As March and April pass, we finally are seeing states slowly returning to normal and easing restrictions. However, the lingering effects the virus has had on our businesses will be around for some time. For many, it left a huge, gaping, unprofitable hole in the balance sheet. 

The good news is, the HVAC industry should rebound nicely, especially as we head into summer. But did the loss of April revenue hurt the value of your company?

If you were hoping to sell your company in 2020 or 2021, this question may be on your mind. 

Patrick Lange, business broker with Business Modification Group provides this context. “A big reason buyers are interested in HVAC companies is because of their consistency of revenues, particularly if it comes from reliable performance maintenance agreements (PMA’s). If a buyer sees a pattern of profitability that has a temporary interruption, it won’t necessarily impact what the seller is offered. However, sellers must be ready to answer for this anomaly, as it will come up in the due diligence process. Just as in the case of natural disasters (like a hurricane), buyers understand that incidental acts of God can impact the business and it shouldn’t hurt you.”

While that’s good news for sellers, there is another yet-to-be-determined threat. If pandemic fear lingers beyond the April-May timeframe and into the summer, HVAC businesses run the risk of recording a lackluster quarter or two and that would impact the company value.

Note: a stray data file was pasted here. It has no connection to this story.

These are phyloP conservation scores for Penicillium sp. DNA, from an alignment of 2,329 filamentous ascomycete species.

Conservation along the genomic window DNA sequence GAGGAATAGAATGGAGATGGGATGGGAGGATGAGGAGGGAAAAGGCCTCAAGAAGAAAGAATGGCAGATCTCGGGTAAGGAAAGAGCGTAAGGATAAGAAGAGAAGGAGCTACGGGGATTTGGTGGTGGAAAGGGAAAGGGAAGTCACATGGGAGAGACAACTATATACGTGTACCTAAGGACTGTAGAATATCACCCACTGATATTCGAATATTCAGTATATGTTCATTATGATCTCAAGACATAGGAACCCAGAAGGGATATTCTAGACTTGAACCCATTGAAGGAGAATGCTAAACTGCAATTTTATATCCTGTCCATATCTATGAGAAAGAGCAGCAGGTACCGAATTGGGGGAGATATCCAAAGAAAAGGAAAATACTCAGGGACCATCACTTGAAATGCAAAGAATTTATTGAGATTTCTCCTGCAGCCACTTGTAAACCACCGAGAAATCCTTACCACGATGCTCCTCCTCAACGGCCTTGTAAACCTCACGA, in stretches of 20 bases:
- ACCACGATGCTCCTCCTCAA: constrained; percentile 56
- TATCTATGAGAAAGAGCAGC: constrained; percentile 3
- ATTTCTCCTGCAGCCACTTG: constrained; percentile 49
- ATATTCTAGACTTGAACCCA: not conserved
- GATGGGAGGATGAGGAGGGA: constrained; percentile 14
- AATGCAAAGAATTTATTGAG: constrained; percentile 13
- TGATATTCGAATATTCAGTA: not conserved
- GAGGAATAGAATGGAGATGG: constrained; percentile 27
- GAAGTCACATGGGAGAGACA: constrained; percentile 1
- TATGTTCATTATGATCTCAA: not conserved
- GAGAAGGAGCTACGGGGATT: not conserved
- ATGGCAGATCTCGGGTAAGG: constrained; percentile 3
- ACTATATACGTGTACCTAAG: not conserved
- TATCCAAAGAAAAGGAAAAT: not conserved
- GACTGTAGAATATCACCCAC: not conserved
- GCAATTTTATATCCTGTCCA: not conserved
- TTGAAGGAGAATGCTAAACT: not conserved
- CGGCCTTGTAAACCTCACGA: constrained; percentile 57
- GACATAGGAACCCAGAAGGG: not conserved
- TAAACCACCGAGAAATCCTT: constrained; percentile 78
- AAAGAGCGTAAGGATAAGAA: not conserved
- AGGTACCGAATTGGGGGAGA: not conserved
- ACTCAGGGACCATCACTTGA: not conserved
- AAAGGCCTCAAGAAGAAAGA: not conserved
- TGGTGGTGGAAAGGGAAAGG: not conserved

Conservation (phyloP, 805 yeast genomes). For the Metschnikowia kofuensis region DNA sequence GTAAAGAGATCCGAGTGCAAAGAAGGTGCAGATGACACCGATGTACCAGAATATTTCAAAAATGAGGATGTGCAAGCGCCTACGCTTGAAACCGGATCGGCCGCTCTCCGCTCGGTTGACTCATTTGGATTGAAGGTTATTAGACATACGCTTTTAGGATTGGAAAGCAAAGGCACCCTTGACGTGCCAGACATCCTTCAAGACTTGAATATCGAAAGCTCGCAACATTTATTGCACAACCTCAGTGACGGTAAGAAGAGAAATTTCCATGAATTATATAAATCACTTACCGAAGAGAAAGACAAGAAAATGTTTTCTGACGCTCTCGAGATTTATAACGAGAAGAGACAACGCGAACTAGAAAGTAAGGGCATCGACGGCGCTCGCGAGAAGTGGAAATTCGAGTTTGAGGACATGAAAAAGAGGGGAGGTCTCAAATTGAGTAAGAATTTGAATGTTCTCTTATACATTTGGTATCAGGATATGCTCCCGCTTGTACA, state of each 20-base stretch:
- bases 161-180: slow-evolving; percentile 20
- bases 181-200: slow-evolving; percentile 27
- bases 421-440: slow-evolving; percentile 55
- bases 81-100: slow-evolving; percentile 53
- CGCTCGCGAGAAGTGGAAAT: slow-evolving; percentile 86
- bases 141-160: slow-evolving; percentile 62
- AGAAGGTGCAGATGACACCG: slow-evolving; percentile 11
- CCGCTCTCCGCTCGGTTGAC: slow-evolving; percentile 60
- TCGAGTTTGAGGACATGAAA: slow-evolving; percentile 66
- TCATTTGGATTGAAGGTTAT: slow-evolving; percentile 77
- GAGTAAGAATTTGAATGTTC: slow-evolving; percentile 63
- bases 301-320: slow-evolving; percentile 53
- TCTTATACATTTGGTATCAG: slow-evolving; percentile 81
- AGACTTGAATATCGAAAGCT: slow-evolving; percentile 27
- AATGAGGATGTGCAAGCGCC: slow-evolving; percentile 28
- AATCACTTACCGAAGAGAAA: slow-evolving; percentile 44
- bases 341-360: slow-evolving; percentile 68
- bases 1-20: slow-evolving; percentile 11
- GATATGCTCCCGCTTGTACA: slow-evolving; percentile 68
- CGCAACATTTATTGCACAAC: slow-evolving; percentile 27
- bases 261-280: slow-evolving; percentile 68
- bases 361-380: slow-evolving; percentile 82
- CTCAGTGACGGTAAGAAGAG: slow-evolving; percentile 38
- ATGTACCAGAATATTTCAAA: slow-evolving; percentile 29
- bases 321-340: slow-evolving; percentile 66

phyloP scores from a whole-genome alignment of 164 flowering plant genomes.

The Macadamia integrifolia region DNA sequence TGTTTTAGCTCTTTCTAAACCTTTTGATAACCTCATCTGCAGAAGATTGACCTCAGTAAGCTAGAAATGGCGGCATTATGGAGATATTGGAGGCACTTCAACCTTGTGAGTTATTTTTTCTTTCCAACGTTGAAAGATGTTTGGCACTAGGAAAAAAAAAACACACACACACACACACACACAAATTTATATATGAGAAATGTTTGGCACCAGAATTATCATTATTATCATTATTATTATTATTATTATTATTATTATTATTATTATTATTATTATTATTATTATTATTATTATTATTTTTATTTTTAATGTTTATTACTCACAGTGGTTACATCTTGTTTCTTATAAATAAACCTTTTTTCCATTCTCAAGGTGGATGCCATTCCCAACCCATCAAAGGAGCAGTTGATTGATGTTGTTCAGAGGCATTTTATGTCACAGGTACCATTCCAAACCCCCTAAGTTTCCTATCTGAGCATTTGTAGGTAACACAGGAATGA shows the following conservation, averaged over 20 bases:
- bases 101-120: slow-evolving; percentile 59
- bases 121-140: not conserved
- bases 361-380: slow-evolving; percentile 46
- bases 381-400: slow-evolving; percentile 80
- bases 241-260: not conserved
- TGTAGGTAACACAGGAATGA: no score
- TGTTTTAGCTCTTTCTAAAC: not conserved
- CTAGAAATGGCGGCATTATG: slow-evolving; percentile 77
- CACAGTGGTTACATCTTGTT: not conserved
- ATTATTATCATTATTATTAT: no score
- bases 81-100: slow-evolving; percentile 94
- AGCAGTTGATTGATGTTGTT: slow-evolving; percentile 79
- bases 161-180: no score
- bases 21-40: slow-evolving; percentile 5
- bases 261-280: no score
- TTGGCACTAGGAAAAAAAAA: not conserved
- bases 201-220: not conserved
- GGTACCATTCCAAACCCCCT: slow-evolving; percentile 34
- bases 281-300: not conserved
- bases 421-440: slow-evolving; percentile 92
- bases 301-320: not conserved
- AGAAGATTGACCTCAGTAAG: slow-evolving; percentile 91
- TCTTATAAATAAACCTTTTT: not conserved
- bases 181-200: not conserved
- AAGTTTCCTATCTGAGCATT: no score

Lange doesn’t see this happening though and confidently states, “When it’s 90 degrees outside, people’s desire for comfort will override their fears surrounding COVID-19. While that may be true, customers may also want to know what a contractor will be doing to help ensure a safe service visit. This may include touchless telephone payments or masks for the technicians. Prudent HVAC business owners should be ready. 

“My phone started ringing consistently after April 15th,” Lange said referring to the buyers interested in HVAC businesses across the country. He attributes two reasons for the increased activity:

Buyers looking for bargains

Some HVAC businesses didn’t weather the downturn well and are nearly out of business. Those businesses still have value, but it becomes mostly an asset sale. Yet other HVAC businesses are up year over year because they were quick to adapt, communicated well with customers, and made small changes to their business to weather the storm.

Best SBA loan terms in history

Buyers are plentiful because money is cheap. The Small Business Administration (SBA) is offering to pay the first 6 months of principal and interest for new loans issued before September 27th. While not as publicized as the Paycheck Protection Program (PPP) or Economic Injury Disaster Loan (EIDL), it’s the most generous business loan terms the SBA has ever offered.

So does COVID-19 hinder the opportunity to sell your business this year?

“Not from my perspective,” Lange answers. “I think we will look back and see that the pandemic helped the selling of businesses due to government subsidies.” He suggests starting by getting a complimentary professional opinion on value. 

 

Patrick Headshot

 

About Patrick Lange:

Patrick Lange is an experienced HVAC specific business broker with Business Modification Group based in Horseshoe Beach, Florida. He has a unique background in financial planning and has even owned an HVAC business himself. This makes him well suited to working with some of the most successful HVAC business owners in the country. Specializing in companies with 1-10 million dollars in revenue, he maintains a network of buyers and sellers in the industry. He has sold more HVAC businesses than any other broker in the United States over the last 12 months and is currently the Vice President of the Business Brokers of Florida (North Florida District.)